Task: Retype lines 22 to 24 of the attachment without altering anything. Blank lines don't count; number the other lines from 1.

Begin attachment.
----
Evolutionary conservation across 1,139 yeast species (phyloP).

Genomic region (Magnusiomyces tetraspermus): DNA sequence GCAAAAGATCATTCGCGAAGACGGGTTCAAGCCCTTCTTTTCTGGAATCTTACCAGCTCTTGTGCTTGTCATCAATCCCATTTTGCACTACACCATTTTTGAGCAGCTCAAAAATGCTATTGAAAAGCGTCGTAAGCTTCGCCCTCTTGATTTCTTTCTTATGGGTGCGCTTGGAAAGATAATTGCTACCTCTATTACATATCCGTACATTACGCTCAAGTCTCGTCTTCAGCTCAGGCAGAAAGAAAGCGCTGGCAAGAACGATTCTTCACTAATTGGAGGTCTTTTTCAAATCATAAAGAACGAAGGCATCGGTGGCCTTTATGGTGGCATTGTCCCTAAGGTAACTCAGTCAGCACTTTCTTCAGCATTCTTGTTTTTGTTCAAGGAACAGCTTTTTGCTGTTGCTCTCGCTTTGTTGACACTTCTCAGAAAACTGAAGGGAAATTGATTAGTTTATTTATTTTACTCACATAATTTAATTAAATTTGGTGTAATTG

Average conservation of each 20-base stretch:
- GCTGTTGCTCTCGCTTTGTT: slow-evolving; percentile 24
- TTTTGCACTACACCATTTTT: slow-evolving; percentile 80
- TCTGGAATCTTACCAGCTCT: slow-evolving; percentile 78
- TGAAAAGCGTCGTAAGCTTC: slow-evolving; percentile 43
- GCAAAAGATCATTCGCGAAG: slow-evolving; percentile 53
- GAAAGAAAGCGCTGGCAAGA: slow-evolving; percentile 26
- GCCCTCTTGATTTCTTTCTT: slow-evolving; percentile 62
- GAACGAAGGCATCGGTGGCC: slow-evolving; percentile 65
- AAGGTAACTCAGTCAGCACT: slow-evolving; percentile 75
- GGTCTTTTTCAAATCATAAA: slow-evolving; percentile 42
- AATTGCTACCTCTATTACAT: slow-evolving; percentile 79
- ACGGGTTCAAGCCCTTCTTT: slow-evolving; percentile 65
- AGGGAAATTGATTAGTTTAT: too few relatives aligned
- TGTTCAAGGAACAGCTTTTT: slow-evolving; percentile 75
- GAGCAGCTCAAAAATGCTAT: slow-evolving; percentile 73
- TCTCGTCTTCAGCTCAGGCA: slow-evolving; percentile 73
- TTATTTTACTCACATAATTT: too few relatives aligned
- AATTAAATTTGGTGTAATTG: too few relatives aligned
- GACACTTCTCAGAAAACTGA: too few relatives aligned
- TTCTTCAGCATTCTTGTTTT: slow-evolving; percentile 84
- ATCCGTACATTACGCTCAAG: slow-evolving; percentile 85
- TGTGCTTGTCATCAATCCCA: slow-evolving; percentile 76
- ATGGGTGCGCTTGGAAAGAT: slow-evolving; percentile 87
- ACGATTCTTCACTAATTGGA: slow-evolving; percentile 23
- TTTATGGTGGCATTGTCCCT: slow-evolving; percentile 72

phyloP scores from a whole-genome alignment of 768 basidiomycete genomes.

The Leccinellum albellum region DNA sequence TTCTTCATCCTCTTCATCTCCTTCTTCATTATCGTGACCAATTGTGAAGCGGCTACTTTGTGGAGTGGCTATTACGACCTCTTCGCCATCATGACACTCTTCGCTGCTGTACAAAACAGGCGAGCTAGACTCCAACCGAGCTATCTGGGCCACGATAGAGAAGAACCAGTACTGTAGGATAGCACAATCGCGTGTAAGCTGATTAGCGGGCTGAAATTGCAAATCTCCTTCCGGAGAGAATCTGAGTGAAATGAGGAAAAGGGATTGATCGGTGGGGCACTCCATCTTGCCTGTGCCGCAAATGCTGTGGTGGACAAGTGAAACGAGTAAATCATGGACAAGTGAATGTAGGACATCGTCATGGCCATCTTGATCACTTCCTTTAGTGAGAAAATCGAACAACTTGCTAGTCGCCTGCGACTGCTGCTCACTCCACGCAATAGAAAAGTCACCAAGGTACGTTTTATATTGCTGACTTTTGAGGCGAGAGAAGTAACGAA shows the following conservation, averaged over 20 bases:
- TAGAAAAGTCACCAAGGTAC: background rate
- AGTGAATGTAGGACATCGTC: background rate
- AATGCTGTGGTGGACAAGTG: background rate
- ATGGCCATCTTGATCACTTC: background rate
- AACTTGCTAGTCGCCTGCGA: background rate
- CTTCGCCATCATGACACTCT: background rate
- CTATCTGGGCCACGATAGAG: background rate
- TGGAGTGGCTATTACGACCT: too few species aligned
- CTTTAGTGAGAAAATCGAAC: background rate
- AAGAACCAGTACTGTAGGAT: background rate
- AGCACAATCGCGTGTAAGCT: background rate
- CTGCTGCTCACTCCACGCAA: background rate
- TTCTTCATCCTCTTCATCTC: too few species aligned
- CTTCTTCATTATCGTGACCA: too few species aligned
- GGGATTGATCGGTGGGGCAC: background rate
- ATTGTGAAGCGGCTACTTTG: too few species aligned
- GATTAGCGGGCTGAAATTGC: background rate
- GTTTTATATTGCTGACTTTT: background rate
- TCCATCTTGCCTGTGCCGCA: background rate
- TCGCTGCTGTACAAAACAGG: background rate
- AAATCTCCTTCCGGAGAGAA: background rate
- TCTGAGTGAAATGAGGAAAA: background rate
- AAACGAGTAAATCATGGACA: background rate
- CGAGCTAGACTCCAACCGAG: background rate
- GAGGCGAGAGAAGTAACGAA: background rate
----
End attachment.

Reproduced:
- GACACTTCTCAGAAAACTGA: too few relatives aligned
- TTCTTCAGCATTCTTGTTTT: slow-evolving; percentile 84
- ATCCGTACATTACGCTCAAG: slow-evolving; percentile 85